Broadband wireless access is on the verge of a significant breakthrough that will change the way users access voice, data, and video—the "triple play"—through the broadband pipe. For the past decade, different broadband wireless solutions have fallen short due to various reasons. Most significantly, they were proprietary systems—expensive, incompatible, and lacking broad-based industry support. Available spectrums were regulated, and the implemented systems were handicapped by line-of-sight requirements restricting widespread implementation. The market splintered, operators hedged their commitments, and the quality of service suffered.
But the advent of the IEEE 802.16-2004 WiMAX (Wireless Interoperability for Microwave Access) standard establishes a common platform that promises greater success. WiMAX provides a non-line-of-sight capability that can move massive amounts of data reliably over long distances, at speeds approximating 70 Mbits/s and distances up to 30 miles. In addition, WiMAX provides an ideal bridge between the "last mile" and the wide-area network (WAN), so it can replace networks based on DSL or cable, at lower costs. WiMAX also provides broadband access to backfilling areas where landline technologies have trouble backhauling Wi-Fi hotspots and cellular networks.
As in almost every sector of the electronics industry, standardization is critical. Compliance with the WiMAX standard will ensure interoperability, delivering cost-efficient products and services to the market. Standards-based equipment replaces the pricey custom solutions that deprive suppliers of the ability to achieve economies of scale. Costs come down, carriers and operators develop long-term commitments to the technology, and users become more accepting as they adopt it. In short, it's a virtuous circle that positions WiMAX for greater success.
Other factors also are contributing to the bright outlookfor WiMAX. The availability of affordable spectrums is a notable one. The regulatory climate worldwide is changing in almost every marketplace as federal agencies and legislatures reduce or eliminate the costs of access, releasing additional spectrums to the market. This will eliminate the limits on affordable spectrums that had contributed to the failure of past efforts to deliver affordable broadband wireless access.
WiMAX-based systems deployment will begin this year. Suppliers can expect steady, reliable growth that will focus initially on markets in China, India, South Asia, and many locations in South America. Growth is also expected in Europe and North America.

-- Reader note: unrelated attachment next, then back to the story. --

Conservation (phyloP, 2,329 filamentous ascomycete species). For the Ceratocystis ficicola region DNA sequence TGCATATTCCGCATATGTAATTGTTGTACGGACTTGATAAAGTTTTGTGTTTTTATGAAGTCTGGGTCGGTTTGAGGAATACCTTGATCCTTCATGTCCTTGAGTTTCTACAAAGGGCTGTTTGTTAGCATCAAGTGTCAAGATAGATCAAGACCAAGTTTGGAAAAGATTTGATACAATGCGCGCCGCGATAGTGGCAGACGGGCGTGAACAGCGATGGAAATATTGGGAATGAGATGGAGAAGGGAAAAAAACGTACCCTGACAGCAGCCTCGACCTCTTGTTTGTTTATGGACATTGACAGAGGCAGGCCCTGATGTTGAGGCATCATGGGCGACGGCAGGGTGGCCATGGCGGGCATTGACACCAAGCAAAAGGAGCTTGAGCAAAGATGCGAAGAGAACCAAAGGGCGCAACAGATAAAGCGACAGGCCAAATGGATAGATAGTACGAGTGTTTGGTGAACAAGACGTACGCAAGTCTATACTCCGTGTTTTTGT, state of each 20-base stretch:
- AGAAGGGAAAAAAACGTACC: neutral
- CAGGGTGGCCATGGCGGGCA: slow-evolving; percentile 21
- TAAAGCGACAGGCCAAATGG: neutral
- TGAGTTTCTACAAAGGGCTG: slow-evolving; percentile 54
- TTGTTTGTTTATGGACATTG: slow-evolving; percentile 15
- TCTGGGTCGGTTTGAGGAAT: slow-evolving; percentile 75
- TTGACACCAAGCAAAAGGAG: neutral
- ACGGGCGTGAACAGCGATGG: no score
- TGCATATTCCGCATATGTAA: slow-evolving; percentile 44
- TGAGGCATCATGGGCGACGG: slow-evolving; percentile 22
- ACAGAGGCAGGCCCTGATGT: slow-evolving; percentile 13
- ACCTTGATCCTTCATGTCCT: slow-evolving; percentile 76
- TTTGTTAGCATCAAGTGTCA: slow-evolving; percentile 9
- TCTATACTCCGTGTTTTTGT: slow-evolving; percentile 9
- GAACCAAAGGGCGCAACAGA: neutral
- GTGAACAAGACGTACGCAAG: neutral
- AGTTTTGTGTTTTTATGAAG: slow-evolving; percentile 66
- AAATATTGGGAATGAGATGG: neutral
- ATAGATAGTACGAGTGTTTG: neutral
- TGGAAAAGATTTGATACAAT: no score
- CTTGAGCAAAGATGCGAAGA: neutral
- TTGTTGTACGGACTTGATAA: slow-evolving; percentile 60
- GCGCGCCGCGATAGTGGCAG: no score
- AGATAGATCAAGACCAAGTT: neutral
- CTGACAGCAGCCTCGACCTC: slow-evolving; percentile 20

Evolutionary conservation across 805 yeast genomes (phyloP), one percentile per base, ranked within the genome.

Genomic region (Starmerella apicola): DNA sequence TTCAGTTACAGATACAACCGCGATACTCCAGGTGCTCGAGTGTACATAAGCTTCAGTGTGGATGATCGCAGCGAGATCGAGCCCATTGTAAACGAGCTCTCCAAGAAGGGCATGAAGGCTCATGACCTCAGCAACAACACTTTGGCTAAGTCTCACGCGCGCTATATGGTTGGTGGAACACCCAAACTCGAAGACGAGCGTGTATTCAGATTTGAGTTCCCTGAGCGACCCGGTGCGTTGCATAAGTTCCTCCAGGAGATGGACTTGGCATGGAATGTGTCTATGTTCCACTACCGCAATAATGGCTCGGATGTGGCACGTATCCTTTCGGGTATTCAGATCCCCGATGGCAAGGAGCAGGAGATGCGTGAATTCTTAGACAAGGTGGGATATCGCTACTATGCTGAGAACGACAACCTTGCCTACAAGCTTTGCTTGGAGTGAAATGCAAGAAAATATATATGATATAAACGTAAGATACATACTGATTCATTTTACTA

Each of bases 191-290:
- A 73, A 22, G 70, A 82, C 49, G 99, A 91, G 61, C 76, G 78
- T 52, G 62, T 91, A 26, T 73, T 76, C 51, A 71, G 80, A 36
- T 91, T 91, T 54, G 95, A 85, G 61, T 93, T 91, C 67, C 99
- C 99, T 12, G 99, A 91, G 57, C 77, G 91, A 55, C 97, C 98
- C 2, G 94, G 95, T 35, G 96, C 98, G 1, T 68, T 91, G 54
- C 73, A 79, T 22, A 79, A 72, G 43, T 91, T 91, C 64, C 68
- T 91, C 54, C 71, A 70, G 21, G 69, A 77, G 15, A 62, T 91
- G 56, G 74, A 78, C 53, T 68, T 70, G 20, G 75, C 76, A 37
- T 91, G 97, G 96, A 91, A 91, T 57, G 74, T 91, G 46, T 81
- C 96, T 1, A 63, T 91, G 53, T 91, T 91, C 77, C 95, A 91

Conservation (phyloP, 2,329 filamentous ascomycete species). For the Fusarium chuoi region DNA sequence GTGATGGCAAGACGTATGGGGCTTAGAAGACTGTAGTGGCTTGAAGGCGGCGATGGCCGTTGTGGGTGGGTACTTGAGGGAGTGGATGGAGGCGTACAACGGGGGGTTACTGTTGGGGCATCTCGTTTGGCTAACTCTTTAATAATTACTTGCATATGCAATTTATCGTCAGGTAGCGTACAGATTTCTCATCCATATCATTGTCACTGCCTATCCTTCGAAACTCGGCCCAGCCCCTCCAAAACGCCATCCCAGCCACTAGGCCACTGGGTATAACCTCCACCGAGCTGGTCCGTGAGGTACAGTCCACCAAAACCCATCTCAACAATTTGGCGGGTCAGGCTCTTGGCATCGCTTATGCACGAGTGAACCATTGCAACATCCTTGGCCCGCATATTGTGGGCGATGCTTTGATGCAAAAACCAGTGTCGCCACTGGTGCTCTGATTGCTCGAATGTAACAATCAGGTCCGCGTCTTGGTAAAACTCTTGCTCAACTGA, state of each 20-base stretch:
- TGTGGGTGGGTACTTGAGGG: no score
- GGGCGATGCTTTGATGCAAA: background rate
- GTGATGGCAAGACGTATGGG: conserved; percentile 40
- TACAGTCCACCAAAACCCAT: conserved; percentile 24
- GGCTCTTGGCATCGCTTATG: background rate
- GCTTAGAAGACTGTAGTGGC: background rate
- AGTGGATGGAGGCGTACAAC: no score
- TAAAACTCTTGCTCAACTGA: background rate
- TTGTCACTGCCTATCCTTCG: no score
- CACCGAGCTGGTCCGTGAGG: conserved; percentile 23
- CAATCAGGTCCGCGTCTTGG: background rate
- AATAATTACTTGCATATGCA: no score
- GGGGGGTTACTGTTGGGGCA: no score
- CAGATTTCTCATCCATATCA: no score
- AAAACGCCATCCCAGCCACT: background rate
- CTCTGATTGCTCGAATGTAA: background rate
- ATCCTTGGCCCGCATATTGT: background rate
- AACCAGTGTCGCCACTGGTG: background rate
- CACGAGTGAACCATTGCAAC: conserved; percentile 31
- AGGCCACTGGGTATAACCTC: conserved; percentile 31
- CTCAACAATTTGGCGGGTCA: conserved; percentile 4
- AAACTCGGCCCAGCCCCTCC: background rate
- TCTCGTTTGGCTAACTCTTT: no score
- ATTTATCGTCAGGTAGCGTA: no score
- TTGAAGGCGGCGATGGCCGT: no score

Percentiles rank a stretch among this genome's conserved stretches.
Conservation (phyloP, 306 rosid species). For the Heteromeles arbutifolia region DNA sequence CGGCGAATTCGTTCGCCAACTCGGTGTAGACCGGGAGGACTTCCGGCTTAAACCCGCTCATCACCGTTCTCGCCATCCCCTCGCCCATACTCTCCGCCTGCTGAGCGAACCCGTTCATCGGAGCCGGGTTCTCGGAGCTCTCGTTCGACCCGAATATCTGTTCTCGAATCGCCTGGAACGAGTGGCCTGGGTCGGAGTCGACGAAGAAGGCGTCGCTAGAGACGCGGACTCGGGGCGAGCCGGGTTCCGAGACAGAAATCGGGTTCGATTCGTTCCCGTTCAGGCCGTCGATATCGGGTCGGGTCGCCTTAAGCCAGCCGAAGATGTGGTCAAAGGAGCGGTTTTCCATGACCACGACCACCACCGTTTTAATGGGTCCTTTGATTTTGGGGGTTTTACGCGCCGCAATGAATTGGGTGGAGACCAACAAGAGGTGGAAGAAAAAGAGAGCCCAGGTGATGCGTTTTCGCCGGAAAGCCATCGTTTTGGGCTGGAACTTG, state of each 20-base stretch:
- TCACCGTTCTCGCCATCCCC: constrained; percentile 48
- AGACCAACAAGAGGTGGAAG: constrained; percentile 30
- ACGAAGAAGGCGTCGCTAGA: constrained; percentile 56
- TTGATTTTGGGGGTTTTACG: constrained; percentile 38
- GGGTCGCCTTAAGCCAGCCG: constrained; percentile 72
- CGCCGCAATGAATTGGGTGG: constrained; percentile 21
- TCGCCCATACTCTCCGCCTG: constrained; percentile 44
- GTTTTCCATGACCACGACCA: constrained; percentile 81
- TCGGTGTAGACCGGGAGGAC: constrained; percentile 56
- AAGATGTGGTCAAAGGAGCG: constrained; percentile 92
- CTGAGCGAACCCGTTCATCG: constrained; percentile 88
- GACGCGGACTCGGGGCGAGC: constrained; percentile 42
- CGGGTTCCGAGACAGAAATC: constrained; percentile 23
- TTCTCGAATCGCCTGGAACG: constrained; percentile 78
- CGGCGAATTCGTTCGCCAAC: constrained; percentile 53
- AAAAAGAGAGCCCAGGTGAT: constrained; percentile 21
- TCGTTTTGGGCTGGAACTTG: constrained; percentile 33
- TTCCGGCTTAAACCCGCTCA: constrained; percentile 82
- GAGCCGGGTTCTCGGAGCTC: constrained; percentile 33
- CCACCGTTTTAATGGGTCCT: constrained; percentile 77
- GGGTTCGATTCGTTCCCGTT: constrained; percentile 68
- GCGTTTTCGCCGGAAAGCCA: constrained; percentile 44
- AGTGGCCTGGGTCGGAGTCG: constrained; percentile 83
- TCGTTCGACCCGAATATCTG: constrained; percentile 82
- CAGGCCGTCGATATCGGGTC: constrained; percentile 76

Major equipment makers and their carrier customers will develop basestations, subscriber stations, or customer premise equipment (CPE). As the CPE costs decrease, others will enter the market with original design manufacturing (ODM) models. As deployments progress, this competition will accelerate as many manufacturers start building more affordable CPE.
In the meantime, two important events are occurring to maintain the momentum that WiMAX has generated. For one, WiMAXcertified equipment will be deployed into networks in many markets and locations around the world. The test standards have now been established and the first steps in the certification process are under way through plug tests, which started in July, and through trial network deployments that will begin this year and run into 2006. This process must remain robust, and all IC, equipment, and systems vendors must fully support the process.
Second, the WiMAX mobility specification, 802.16e, is scheduled to be ratified by the end of this year or early next year. Mobile WiMAX will be a completely different playing field compared to fixed WiMAX. This will be more difficult and complex, will have more tradeoff considerations, and will require more global cooperation at all levels. The revenue potential of mobile WiMAX has drawn many operators to become WiMAX Forum members, further validating the market potential of mobile WiMAX. Many semiconductor companies will compete for worldwide market shares.
Looking ahead, it is easy to envision WiMAX converging with 3G cellular, Wi-Fi, and other technologies, with the emergence of seamless, network-to-network roaming and the creation of multiband, multimode cellular handsets.